supply. Congress passes and the President signs legislation which
starts a draft. It should be noted that the President cannot
initiate a draft on his own. Congress would first have to pass
legislation (both the House and Senate), and the President would
have to sign the bill into law.
2. THE LOTTERY. A lottery based on birthdays determines the
order in which registered men are called up by Selective Service.
The first to be called, in a sequence determined by the lottery,
will be men whose 20th birthday falls during that year, followed,
if needed, by those aged 21, 22, 23, 24 and 25. 18-year-olds and
those turning 19 would probably not be drafted.
3. ALL PARTS OF SELECTIVE SERVICE ARE ACTIVATED. The Agency
activates and orders its State Directors and Reserve Forces
Officers to report for duty.
4. PHYSICAL, MENTAL, AND MORAL EVALUATION OF REGISTRANTS.
Registrants with low lottery numbers are ordered to report for a
physical, mental, and moral evaluation at a Military Entrance
Processing Station to determine whether they are fit for military
service. Once he is notified of the results of the evaluation, a
registrant will be given 10 days to file a claim for exemption,
postponement, or deferment. It is possible that Congress could
decide to lessen the standards during a draft. However, Congress
would have to do so by either including the changed standards in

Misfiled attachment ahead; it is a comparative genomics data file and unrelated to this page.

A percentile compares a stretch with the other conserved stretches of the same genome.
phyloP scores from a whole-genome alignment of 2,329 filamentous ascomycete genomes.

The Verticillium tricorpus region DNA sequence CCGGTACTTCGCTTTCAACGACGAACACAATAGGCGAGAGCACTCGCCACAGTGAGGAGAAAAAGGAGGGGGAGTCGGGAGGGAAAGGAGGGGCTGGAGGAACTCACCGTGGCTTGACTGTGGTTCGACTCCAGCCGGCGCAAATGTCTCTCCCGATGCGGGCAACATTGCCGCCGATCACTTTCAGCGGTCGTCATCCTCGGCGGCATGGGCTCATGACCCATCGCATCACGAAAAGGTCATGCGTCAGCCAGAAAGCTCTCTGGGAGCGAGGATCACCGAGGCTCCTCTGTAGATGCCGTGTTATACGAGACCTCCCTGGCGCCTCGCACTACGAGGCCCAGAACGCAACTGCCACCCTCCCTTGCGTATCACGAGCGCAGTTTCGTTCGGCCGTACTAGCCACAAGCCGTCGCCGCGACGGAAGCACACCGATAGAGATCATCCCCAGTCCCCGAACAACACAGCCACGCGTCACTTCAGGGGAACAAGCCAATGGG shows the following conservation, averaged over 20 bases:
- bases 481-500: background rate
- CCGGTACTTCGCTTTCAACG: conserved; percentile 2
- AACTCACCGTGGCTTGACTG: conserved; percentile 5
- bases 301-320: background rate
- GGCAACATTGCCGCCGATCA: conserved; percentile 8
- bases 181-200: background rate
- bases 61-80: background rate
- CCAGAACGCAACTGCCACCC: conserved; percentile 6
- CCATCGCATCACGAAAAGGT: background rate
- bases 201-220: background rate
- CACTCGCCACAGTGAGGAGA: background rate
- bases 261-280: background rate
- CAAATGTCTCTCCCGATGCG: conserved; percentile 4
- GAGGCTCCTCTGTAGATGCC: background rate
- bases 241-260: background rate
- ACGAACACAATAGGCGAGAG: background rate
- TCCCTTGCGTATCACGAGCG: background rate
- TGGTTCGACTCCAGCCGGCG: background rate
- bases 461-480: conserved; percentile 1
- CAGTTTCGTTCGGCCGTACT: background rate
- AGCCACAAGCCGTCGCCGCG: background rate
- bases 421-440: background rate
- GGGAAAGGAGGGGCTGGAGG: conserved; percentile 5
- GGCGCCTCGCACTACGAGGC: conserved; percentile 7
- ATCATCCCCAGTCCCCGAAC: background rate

the draft legislation, or by separate legislative action.
5. LOCAL AND APPEAL BOARDS ACTIVATED AND INDUCTION NOTICES
SENT. Local and Appeal Boards will process registrant claims.
Those who pass the military evaluation will receive induction
orders. An inductee will have 10 days to report to a local
Military Entrance Processing Station for induction.
6. FIRST DRAFTEES ARE INDUCTED. According to current plans,
Selective Service must deliver the first inductees to the military
within 193 days from the effective date of draft
legislation.(Credit: Rod Powers at about.com, 11/27/06)
|FOR IMMEDIATE RELEASE:
February 14, 2006
RANGEL REINTRODUCES DRAFT BILL
||WASHINGTON - Lawmaker Says Volunteer Military
May be Overwhelmed by Military Challenges in Iran, North Korea and
Syria requiring more troops who will have to be drafted
Congressman Charles Rangel today introduced new legislation to
reinstate the military draft that will include draftees up to 42